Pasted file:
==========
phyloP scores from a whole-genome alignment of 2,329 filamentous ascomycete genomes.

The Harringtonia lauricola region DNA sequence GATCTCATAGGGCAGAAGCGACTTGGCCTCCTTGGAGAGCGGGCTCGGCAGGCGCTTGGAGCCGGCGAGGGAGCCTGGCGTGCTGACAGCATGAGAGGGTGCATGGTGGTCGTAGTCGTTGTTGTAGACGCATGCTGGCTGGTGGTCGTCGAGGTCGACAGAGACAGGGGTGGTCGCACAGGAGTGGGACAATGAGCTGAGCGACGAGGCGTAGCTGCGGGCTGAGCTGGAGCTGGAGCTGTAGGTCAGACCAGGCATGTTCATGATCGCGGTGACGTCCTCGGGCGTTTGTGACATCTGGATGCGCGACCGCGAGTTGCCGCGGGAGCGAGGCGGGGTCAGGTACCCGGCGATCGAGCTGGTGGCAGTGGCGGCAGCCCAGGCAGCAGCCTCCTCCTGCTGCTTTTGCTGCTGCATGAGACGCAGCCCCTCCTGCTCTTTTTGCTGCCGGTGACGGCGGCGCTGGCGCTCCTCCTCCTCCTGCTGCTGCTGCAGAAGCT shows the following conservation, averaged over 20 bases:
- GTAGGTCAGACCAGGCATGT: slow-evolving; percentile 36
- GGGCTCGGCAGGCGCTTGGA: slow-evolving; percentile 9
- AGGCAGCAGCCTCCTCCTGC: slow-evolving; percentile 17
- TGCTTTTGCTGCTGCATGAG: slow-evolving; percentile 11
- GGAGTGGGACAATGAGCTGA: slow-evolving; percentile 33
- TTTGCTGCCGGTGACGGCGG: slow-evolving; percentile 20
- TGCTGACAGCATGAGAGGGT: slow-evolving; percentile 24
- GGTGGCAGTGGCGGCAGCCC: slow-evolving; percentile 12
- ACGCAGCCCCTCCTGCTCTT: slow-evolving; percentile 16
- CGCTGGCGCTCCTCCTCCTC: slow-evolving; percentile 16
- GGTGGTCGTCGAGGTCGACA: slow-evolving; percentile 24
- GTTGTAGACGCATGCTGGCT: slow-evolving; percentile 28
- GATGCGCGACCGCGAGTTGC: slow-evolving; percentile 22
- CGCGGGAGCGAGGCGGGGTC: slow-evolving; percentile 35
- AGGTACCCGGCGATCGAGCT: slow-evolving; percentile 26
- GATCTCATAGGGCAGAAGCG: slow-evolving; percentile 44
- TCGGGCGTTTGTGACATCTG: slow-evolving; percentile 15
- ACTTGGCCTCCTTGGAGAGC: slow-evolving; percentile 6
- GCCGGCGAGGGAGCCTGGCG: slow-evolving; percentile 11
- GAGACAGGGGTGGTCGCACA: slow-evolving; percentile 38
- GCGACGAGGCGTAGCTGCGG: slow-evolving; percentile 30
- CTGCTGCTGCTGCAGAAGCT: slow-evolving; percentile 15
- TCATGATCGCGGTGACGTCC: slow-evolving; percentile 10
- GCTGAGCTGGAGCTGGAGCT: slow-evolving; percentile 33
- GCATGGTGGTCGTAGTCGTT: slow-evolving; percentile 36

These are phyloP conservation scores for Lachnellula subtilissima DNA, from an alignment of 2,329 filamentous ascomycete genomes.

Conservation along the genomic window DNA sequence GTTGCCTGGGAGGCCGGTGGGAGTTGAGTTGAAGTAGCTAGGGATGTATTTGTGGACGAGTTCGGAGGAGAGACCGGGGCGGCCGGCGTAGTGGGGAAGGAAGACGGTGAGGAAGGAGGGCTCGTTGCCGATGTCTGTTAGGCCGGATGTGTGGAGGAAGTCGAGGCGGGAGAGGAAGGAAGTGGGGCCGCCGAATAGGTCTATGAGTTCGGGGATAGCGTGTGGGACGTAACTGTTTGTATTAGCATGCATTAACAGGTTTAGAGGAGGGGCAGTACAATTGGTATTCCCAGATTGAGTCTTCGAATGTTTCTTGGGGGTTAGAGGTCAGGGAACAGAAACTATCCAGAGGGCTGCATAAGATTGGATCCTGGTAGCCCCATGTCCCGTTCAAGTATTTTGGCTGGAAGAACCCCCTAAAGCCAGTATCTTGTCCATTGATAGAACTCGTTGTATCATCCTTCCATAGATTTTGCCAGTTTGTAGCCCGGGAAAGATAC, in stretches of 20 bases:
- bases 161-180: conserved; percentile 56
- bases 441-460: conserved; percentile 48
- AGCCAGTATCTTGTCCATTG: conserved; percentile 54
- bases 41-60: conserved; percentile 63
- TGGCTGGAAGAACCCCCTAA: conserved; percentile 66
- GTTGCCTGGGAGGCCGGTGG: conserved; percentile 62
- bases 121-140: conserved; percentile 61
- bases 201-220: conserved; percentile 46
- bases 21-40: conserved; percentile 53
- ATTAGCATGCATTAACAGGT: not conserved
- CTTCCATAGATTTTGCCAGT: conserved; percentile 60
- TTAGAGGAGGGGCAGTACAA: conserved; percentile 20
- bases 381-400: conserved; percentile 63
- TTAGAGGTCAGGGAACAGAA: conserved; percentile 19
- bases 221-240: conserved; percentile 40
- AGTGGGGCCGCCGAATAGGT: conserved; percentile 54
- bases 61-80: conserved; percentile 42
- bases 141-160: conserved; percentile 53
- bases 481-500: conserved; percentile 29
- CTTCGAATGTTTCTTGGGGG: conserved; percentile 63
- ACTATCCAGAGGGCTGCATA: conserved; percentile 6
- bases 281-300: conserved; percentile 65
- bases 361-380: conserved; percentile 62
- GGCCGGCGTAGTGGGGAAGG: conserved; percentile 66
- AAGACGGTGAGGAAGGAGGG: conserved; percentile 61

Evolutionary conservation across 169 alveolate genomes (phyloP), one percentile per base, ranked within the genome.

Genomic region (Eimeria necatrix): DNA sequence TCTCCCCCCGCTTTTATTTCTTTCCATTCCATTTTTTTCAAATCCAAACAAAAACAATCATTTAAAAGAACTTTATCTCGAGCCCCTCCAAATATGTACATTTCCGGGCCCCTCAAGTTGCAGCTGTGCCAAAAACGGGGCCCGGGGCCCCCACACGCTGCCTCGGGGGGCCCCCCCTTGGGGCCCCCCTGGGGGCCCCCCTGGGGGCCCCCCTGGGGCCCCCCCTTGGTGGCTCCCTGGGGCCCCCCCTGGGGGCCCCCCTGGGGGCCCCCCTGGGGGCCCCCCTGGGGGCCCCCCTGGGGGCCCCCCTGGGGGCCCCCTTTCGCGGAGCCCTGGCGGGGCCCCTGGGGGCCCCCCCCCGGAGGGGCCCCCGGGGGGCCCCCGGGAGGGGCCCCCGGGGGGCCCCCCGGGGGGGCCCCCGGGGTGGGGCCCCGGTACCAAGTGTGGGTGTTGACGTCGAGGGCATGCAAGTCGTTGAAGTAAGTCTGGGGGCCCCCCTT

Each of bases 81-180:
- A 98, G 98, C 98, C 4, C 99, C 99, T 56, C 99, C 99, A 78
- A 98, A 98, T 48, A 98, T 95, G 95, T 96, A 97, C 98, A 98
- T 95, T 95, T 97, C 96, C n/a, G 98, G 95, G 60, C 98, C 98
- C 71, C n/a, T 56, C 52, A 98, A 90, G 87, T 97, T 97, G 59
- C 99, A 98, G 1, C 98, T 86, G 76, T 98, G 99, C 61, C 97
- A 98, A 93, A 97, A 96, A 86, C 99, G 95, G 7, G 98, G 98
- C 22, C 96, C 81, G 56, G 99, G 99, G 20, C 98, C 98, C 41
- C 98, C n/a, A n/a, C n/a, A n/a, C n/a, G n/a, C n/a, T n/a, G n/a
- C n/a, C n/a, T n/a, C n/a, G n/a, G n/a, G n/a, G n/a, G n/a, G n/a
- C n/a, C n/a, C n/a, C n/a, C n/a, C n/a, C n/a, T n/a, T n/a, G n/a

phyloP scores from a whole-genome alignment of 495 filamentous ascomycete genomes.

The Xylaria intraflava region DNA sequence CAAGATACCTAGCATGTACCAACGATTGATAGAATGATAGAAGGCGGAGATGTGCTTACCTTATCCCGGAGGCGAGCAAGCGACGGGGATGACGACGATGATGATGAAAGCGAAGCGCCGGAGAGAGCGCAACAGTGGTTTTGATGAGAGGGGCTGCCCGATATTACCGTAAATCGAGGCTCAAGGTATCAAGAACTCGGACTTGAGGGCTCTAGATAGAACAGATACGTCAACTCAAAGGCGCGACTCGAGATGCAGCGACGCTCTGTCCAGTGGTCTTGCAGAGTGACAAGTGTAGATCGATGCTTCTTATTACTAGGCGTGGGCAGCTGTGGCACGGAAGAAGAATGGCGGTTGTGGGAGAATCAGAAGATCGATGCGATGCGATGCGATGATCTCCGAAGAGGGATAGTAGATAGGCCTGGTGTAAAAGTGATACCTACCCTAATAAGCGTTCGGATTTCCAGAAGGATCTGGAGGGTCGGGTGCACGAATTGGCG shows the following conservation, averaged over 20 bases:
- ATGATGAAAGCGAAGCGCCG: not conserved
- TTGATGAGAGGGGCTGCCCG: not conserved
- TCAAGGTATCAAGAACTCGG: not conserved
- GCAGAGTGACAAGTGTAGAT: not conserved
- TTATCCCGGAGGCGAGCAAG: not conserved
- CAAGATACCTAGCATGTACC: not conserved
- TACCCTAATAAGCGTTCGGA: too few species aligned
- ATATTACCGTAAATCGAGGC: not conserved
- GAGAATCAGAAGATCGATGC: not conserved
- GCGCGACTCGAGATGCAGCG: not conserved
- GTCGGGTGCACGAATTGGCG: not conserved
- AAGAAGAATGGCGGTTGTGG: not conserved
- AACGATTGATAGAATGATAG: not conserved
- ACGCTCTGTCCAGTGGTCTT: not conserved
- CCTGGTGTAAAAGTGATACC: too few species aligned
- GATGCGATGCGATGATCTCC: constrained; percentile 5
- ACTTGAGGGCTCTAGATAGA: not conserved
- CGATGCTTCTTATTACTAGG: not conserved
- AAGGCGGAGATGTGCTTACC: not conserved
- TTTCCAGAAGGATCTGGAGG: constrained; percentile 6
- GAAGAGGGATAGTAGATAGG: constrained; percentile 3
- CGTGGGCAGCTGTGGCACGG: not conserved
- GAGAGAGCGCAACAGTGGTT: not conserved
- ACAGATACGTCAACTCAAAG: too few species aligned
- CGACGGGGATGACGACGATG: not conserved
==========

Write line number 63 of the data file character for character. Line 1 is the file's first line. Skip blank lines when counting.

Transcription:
- A 98, A 93, A 97, A 96, A 86, C 99, G 95, G 7, G 98, G 98